Sunday, September 14, 2014

Are UK Public Sector Institutions Really Unsustainable?

The most common rhetoric by UK politicians is usuallly how public sector institutions are too expensive to run and therefore unsustainable. But are these institutions really costly to run? If they are, why does most of them when privatized, suddenly start making profits? Isn't the stark reality that they are expensive because they are run [by staff] and used [by the population] with reckless abandon?

In an article in the Guardian today, it is revealed that the Labour party is torn between increasing National Insurance (NI) contribution on taxpayers so to make more money to fund the NHS and not increasing tax. Throughout the article, it is recounted how unsustainable the NHS is, and would be £20b short of funding in 6 years' time; that is 2020. I beg to differ.

Actually, you don't need to tax people more for an efficient NHS. The problem of the NHS and other public sector-run institutions are 3-fold:
1) Government and its Politicians (of any hue) seems to find these institutions as a lucrative conduit to create business for their greedy-profiteering friends.
2) Public sector staff - most of whom operate on an 'I-dont-give-a-hoot' basis - make deliberate ill-decisions when it comes to business cost.
3) A lot of users who also cause waste of available resources because they arent charged at the point of use. Take for instance how they use A&E adn waste Ambulance time for no serious reasons.

If you solve the above 3 issues, mostly the first 2, you'd realize that current NHS budget is [far] too much. And I have worked in the NHS and seen these wastes.

Imagine if the NHS as a whole is handed to a private company with its current budget, it will turn-in huge profits, and we'd wonder why. But watch it, these politicians know what they are doing. They tell us good public sector services are unsustainable so to have reasons to privatize them. To achieve that, they give centralise too much authority, then award contracts bits-by-bits in chunks that are semblance of the system the same public sector service is suffering from. In such operating system, the particular service struggles even to meet standard. Then, its time to privatize it. Once done, the same once-costly service start making profits. Did you not see the most recent about Royal Mail.

Perhaps, an easier solution that will help to end the spiral culture of waste yet not step on toes is to borrow the internal franchisee style used by companies like Nandos in the early 2000s. It means decentralizing certain expenses and decisions to local branches. Make the staff in charge take responsibility for what the branch need while retaining supply and stock to a central place. For instance, NICE can decide what drugs are available on the NHS but local branches decide what drug they need and buy it from the central pharmacy at a standard price. Another example is, instead of giving social care contract to one huge company, each local branch can buy what they need and have the freedom to change them when they want or if the supplier is not meeting expectations. That way, its not only competitive among suppliers, branches can have a direct relationship with suppliers.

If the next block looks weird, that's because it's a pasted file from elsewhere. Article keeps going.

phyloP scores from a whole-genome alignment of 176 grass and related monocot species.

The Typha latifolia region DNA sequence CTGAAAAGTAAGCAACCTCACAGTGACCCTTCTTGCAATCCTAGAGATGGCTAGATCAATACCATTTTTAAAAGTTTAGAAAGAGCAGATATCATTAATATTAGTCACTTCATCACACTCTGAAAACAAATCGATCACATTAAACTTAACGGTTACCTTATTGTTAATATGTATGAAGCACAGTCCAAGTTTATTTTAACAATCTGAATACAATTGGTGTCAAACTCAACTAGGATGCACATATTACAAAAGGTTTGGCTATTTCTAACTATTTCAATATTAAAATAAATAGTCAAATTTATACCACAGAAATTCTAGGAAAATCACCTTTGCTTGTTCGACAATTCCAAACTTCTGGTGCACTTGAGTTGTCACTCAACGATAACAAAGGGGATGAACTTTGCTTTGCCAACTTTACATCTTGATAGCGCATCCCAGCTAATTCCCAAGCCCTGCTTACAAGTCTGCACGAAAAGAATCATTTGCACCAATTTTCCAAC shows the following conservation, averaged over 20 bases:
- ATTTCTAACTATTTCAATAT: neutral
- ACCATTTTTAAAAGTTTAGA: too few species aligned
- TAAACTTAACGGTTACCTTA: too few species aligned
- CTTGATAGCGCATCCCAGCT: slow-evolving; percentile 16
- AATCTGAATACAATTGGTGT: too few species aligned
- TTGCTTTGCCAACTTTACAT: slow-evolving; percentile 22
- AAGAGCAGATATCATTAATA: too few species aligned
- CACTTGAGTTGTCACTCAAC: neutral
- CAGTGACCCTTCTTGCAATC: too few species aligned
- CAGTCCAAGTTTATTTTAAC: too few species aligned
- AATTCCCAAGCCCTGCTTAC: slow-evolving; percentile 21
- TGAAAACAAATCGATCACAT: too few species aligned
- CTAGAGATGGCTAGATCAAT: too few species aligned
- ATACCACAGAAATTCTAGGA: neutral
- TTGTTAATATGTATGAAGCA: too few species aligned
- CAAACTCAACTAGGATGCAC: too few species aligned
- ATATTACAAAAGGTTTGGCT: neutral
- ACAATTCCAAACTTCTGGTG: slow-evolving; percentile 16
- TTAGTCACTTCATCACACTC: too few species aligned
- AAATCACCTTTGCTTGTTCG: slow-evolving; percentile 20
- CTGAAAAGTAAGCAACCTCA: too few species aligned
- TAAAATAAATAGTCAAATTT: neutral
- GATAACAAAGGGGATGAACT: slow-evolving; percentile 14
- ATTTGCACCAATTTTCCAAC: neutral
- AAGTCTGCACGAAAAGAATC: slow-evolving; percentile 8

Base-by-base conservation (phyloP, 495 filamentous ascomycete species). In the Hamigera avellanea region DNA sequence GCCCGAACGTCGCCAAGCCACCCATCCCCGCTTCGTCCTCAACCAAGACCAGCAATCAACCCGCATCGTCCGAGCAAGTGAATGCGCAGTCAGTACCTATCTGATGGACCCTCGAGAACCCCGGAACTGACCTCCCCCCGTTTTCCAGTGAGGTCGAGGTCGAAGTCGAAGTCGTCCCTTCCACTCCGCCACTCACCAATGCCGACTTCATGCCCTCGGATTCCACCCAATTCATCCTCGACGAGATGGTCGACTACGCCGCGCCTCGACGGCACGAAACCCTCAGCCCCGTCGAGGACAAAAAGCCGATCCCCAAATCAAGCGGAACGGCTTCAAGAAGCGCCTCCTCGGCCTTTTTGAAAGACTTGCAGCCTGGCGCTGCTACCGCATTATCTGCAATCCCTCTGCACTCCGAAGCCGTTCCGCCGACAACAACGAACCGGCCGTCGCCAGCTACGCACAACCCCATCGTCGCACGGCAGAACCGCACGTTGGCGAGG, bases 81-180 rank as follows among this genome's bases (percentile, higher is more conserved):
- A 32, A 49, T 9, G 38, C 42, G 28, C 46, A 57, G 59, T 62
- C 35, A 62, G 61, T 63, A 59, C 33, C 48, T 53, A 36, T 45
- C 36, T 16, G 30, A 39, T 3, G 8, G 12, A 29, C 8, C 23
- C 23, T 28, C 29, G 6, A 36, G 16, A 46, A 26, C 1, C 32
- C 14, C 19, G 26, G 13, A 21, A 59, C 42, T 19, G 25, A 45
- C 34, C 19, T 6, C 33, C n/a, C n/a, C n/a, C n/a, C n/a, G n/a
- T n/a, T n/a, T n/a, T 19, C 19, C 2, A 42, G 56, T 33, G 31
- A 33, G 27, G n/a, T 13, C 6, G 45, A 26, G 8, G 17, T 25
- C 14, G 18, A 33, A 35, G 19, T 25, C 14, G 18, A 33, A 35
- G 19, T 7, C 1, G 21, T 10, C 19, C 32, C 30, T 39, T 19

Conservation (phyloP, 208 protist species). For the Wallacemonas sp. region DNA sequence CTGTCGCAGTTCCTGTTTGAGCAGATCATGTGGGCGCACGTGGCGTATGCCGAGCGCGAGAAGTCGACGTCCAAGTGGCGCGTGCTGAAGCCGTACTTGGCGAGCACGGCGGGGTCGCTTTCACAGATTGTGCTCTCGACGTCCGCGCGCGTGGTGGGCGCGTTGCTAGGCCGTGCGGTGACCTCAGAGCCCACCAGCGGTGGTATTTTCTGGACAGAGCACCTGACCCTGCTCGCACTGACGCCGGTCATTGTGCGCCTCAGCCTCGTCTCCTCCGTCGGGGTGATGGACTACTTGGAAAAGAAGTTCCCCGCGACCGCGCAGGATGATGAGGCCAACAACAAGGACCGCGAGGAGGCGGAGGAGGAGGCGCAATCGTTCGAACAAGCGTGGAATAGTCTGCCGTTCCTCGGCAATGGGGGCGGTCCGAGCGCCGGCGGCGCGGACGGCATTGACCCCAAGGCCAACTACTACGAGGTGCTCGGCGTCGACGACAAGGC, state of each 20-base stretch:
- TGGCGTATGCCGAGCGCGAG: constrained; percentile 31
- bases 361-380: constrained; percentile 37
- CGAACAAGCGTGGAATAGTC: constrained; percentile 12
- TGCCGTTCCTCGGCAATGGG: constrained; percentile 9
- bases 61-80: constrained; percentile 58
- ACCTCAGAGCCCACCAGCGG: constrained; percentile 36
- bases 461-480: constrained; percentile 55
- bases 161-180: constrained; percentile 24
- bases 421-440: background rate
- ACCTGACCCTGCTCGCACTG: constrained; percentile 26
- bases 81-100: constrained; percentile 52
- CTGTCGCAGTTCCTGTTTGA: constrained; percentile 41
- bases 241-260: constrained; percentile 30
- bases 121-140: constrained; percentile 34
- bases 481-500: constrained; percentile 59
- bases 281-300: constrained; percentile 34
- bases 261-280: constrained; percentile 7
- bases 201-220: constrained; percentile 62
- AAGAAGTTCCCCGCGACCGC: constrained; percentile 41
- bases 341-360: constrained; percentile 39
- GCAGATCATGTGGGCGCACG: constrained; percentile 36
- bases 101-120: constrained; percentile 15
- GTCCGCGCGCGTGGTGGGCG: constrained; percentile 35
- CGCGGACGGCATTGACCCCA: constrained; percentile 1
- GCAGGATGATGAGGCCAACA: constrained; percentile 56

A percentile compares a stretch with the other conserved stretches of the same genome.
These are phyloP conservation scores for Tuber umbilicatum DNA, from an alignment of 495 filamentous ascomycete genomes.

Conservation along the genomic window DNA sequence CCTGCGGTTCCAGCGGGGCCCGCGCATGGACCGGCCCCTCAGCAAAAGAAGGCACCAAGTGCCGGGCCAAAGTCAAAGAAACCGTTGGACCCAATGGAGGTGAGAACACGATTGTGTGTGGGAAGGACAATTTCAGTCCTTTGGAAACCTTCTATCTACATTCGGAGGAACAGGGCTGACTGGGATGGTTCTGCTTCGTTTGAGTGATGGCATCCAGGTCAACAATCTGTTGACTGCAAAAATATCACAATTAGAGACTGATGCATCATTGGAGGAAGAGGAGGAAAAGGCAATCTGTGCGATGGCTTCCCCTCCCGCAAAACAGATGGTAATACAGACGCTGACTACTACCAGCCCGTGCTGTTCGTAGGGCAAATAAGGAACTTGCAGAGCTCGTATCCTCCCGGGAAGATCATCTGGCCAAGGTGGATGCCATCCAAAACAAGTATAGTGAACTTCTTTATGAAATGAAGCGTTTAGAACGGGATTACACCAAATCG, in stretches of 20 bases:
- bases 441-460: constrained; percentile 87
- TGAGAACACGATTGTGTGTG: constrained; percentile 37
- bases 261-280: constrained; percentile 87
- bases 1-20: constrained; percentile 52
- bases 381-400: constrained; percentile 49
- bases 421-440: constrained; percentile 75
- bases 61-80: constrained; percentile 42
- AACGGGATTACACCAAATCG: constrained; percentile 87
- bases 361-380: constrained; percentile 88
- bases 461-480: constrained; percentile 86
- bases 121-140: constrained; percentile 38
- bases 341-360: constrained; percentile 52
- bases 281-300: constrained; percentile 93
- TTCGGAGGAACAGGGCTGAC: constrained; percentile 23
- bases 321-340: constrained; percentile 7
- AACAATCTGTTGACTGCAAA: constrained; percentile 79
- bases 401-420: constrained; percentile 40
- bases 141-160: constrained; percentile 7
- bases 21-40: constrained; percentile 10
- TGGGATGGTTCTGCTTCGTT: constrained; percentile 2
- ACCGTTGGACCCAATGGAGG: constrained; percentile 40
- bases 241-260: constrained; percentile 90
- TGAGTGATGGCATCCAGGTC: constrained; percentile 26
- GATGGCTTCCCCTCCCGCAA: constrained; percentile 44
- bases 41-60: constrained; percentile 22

While the above may sound too scattered, the central system also retains supervision on an adversarial level. This means that CQC can visit hospitals or care homes, and award marks or closure with the staff in charge losing its bonus. So instead of paying terribly high salary, the local big boss gets a standard remuneration as well as bonus based on satisfaction as found by CQC and local people.

The above can be done to regional and and other levels yet maintaining uniformity without losing quality or availability of services. This of course means identifying responsibilities that can be regional, local, etc. However, overall administrative responsibility is centralized. This works although all the jobsworth running these institutions will argue that it cannot, et al.

However, the UK is not alone in this wasteful system; it only is better because at least, you can query it. Most of other governments are gods in their very right and therefore not to be questioned.

But I rather vote UKIP than a Labour that comes out with more tax increase.

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